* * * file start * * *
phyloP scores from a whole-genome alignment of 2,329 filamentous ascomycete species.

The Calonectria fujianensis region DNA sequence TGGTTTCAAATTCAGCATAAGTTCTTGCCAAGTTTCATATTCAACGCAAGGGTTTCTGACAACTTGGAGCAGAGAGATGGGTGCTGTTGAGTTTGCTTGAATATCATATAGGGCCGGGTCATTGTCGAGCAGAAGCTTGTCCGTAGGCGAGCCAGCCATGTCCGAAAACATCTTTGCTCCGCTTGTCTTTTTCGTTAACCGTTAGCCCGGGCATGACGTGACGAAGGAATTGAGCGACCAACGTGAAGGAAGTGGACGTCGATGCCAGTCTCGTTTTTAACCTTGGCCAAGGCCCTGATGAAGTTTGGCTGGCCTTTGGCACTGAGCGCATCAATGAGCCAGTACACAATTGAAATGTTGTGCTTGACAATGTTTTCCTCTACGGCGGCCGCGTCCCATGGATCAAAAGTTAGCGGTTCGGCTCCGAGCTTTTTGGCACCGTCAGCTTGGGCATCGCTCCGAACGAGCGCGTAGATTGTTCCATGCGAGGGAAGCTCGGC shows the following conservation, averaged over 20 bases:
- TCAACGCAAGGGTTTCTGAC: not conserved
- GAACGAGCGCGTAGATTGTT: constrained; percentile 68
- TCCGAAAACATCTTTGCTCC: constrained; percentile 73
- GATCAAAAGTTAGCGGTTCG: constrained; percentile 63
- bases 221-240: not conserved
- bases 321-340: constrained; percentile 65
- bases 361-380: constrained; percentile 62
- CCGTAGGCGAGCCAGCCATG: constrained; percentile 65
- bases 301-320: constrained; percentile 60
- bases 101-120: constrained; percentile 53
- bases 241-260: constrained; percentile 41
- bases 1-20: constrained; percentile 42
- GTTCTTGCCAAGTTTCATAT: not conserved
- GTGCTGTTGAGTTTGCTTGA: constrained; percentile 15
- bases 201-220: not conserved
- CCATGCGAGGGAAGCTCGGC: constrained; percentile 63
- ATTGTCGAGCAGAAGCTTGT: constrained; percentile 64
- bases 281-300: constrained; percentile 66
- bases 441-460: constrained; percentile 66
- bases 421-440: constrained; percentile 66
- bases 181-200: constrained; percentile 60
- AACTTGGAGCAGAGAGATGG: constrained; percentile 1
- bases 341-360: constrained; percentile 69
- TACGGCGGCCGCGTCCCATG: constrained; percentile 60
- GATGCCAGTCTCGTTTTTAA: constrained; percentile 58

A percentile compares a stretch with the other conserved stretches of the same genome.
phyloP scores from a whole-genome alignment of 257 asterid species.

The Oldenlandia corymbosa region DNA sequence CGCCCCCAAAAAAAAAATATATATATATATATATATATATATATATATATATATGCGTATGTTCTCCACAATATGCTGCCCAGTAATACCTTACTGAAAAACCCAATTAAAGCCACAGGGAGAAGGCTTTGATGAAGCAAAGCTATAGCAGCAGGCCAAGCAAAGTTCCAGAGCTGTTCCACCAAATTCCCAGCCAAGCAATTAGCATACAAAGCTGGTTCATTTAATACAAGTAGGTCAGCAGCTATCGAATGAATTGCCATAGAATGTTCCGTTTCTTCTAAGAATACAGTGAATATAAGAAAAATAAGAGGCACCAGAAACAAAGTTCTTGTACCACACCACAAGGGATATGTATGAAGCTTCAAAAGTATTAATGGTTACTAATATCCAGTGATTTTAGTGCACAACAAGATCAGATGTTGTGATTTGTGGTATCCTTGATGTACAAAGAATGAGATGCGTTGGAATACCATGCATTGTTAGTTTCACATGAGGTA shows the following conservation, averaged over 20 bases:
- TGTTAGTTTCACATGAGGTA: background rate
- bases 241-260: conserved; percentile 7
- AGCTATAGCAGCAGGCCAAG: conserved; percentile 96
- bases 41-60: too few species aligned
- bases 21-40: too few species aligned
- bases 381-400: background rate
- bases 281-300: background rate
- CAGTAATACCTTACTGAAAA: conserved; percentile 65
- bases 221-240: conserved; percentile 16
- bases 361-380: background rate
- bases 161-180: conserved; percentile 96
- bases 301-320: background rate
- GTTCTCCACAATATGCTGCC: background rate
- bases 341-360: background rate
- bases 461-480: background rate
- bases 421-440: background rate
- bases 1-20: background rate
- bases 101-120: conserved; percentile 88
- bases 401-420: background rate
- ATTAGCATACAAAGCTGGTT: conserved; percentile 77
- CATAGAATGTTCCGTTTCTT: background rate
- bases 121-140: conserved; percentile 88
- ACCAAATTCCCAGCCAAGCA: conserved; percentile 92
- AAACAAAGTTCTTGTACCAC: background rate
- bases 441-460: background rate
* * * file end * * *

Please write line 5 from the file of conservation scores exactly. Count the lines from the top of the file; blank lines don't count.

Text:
- TCCGAAAACATCTTTGCTCC: constrained; percentile 73